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It is not advisable to store email addresses in databases in plain text, so I would like to find out the best algorithm to do this. Options are:

(From the documentation)

  • CFMX_COMPAT: the algorithm used in ColdFusion MX and prior releases. This algorithm is the least secure option (default).

  • AES: the Advanced Encryption Standard specified by the National Institute of Standards and Technology (NIST) FIPS-197.

  • BLOWFISH: the Blowfish algorithm defined by Bruce Schneier.

  • DES: the Data Encryption Standard algorithm defined by NIST FIPS-46-3.

  • DESEDE: the "Triple DES" algorithm defined by NIST FIPS-46-3.

Another questions is where should the key be stored? In the database or in the source code? Will it be encrypted or not? If it will be encrypted, then the question raises of how the key that will encrypt the key be stored.

Should it be stored in the source code, will sourceless distribution be good?

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2  
I'm curious why you think it is inadvisable to store an email address in plaintext. –  Jason Dean Jul 21 '11 at 19:01
1  
I agree, make sure you are not just cargo culting the idea that its inadvisable. –  Cody Caughlan Jul 21 '11 at 21:06
    
It's for privacy. Should the security be breached, at least they will have to crack another layer before getting the encrypted data. Please read these: bit.ly/pkrOG0 tgr.ph/nneofZ bit.ly/lYdU03 bit.ly/nVm3EX –  n_kips Jul 22 '11 at 9:07
    
Sorry, but I don't agree that those articles offer any evidence that it is a good idea to encrypt email in the DB. Are you going to encrypt first and last name too? Home address? Zip Code? Phone? Maybe just encrypt everything in your users table. But all you're going to accomplish there is slowing down your application. You could encrypt at the database level. That would help protect data from some compromise without greatly affecting performance. –  Jason Dean Aug 5 '11 at 16:18
    
The the main ones that needs to be encrypted are emails and passwords. I sure would not want my email to be publicly disclosed (spam) like dazzlepod.com/lulzsec/final –  n_kips Sep 28 '11 at 22:13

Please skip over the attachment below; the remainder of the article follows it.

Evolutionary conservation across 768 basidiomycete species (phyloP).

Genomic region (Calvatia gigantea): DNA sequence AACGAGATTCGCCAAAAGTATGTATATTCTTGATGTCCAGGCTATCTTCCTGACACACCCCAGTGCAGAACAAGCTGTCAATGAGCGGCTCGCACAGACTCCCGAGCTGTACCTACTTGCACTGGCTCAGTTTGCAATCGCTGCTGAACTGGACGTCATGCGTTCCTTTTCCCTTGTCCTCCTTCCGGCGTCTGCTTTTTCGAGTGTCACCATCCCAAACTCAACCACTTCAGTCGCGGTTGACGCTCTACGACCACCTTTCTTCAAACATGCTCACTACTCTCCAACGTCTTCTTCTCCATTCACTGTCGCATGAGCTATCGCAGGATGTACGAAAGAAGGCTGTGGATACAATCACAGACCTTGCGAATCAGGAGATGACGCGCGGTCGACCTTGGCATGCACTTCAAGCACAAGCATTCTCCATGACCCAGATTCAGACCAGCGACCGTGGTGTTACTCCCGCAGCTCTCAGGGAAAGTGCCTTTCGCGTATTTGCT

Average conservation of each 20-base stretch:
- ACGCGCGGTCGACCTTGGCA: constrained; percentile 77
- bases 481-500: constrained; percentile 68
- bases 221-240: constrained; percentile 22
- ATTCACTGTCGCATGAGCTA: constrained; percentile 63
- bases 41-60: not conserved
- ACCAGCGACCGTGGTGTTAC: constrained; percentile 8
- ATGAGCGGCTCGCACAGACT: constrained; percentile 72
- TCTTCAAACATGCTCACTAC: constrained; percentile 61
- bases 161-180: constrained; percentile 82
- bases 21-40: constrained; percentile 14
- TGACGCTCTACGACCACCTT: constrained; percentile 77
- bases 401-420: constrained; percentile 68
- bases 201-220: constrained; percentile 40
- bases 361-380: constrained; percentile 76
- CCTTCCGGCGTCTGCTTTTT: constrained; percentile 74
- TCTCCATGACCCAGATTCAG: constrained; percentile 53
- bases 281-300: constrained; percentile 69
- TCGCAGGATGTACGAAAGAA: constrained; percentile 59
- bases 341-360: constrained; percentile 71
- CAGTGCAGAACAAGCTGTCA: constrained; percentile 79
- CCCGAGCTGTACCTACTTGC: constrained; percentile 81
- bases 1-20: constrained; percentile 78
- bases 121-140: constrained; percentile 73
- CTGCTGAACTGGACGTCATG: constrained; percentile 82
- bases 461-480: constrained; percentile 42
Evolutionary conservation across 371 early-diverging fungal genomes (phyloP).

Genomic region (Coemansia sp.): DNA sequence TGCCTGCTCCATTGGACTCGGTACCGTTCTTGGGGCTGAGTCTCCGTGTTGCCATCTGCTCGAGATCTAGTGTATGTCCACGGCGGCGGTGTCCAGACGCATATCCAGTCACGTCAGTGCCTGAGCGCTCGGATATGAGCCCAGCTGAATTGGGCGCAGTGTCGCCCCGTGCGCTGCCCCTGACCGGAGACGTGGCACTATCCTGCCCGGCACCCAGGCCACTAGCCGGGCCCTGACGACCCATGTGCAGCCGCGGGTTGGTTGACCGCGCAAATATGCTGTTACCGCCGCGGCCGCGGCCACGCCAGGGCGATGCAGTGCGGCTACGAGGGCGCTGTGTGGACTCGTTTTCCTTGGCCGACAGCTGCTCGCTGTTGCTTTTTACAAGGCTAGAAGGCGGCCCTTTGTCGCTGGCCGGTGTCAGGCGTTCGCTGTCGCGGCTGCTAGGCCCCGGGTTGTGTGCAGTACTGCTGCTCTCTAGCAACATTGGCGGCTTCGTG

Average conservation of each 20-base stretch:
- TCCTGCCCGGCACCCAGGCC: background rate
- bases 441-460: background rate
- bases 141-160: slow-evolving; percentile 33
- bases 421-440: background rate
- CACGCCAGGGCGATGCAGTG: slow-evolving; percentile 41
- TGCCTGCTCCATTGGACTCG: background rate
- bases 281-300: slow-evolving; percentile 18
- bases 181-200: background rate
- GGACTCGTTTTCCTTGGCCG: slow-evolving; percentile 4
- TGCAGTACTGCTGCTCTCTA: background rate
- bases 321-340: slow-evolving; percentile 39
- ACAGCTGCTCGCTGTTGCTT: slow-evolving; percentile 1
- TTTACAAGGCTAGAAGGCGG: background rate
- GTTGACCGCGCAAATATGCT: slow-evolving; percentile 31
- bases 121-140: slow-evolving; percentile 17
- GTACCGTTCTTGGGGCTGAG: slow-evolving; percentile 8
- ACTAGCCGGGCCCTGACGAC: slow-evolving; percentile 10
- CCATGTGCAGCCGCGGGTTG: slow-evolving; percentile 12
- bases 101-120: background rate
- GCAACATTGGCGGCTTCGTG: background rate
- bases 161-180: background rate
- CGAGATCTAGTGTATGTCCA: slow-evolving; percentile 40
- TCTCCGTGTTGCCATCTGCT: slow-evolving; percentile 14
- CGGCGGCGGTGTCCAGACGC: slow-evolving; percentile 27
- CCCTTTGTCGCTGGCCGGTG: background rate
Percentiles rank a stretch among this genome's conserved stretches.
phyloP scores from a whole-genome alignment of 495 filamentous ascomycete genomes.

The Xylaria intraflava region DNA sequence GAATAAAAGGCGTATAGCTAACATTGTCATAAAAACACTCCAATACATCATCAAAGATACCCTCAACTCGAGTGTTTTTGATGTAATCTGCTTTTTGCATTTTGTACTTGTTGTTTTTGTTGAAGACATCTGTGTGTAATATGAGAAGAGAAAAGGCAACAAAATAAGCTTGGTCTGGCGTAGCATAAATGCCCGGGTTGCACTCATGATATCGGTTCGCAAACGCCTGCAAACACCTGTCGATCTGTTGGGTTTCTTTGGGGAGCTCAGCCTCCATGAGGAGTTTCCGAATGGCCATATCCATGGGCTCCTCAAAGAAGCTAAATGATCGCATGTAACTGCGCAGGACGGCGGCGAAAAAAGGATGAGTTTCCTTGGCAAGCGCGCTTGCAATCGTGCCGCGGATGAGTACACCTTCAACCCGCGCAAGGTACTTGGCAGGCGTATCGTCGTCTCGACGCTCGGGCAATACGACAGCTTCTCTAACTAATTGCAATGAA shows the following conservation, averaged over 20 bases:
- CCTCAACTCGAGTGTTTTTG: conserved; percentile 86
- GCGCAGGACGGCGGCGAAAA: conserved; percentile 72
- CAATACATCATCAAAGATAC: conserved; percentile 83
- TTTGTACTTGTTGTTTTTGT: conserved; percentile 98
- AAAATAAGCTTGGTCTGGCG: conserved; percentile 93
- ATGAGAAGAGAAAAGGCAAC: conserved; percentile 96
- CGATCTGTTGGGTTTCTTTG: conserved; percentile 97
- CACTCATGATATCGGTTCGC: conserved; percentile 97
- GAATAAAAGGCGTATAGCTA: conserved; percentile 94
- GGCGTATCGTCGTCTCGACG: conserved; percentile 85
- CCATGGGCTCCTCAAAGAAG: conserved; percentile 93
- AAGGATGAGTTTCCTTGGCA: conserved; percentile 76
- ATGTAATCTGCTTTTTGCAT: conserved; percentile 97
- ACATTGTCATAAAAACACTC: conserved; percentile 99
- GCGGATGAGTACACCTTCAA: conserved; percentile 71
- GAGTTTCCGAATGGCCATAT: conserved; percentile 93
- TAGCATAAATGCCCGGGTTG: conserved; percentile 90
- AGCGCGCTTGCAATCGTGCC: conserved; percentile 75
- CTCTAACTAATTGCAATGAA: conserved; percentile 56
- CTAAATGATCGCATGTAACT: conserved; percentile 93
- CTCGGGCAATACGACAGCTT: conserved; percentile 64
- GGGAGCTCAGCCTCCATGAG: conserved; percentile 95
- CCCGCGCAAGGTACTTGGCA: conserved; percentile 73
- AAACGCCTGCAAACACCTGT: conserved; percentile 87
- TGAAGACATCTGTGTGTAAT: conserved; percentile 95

2 Answers 2

I would use AES. it's the fastest of those listed and the strongest.

As for where to store the key, that is the $64,000 question. You should not put it in the DB (At least not in the same DB as the data it is being used to encipher) or in your source code.

Key management is a beast of a topic. NIST has hundreds of pages of documentation on ways to do it.

http://csrc.nist.gov/groups/ST/toolkit/key_management.html

Key Management involves proper generaton, exchange, storage, rotation, and destruction of keys. You should not use the same key forever (a very common mistake) nor store it improperly.

You should take a look at the NIST guidelines and determine a strategy that works for you and adequately protects your data based on its sensitivity.

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Use AES or DESEDE - they're strong and in my experience have a lot of wide compatibility should you need to port this information for some reason.

As for the key, this isn't REAL critical data. Typically you would create a compsite key out of a unique piece of information for that data (like the userId) and a private key (salt) such as a constant in the code base:

Somewhere in your global settings / constants :

 <cfset myCodeBaseKey = "NateIsAwesome">

Then when you're ready to encrypt:

 <cfset myKey = hash(myCodeBaseKey & user.userId, "SHA")>

P.s. it works better if you use that exact salt phrase I hear. :P~

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Down-voted because I think this is terrible advice. Saying that the key is not critical is not only wrong, it is completely opposite of the truth. The key is the most important part (assuming a strong algorithm) in the cryptosystem. And using a non-random, easily deduced key is a terrible idea. –  Jason Dean Aug 5 '11 at 16:26
    
The key is a hashed composite of a unique piece of information and a private key - not easily deduced or reversed. also, you misunderstood the statement "this isn't critical data" - that was referring to the fact the data being secured is an email address. –  Nate Aug 5 '11 at 16:36
    
"Easily deduced" meaning that if you know how to create one, you know how to create them all. Unique != random. I'm sorry that I misinterpreted what you meant by critical data, I agree that the email address is not critical data, but if someone is going to go to the trouble of encrypting something there is no point in using a weak key over a strong one. –  Jason Dean Aug 5 '11 at 17:41

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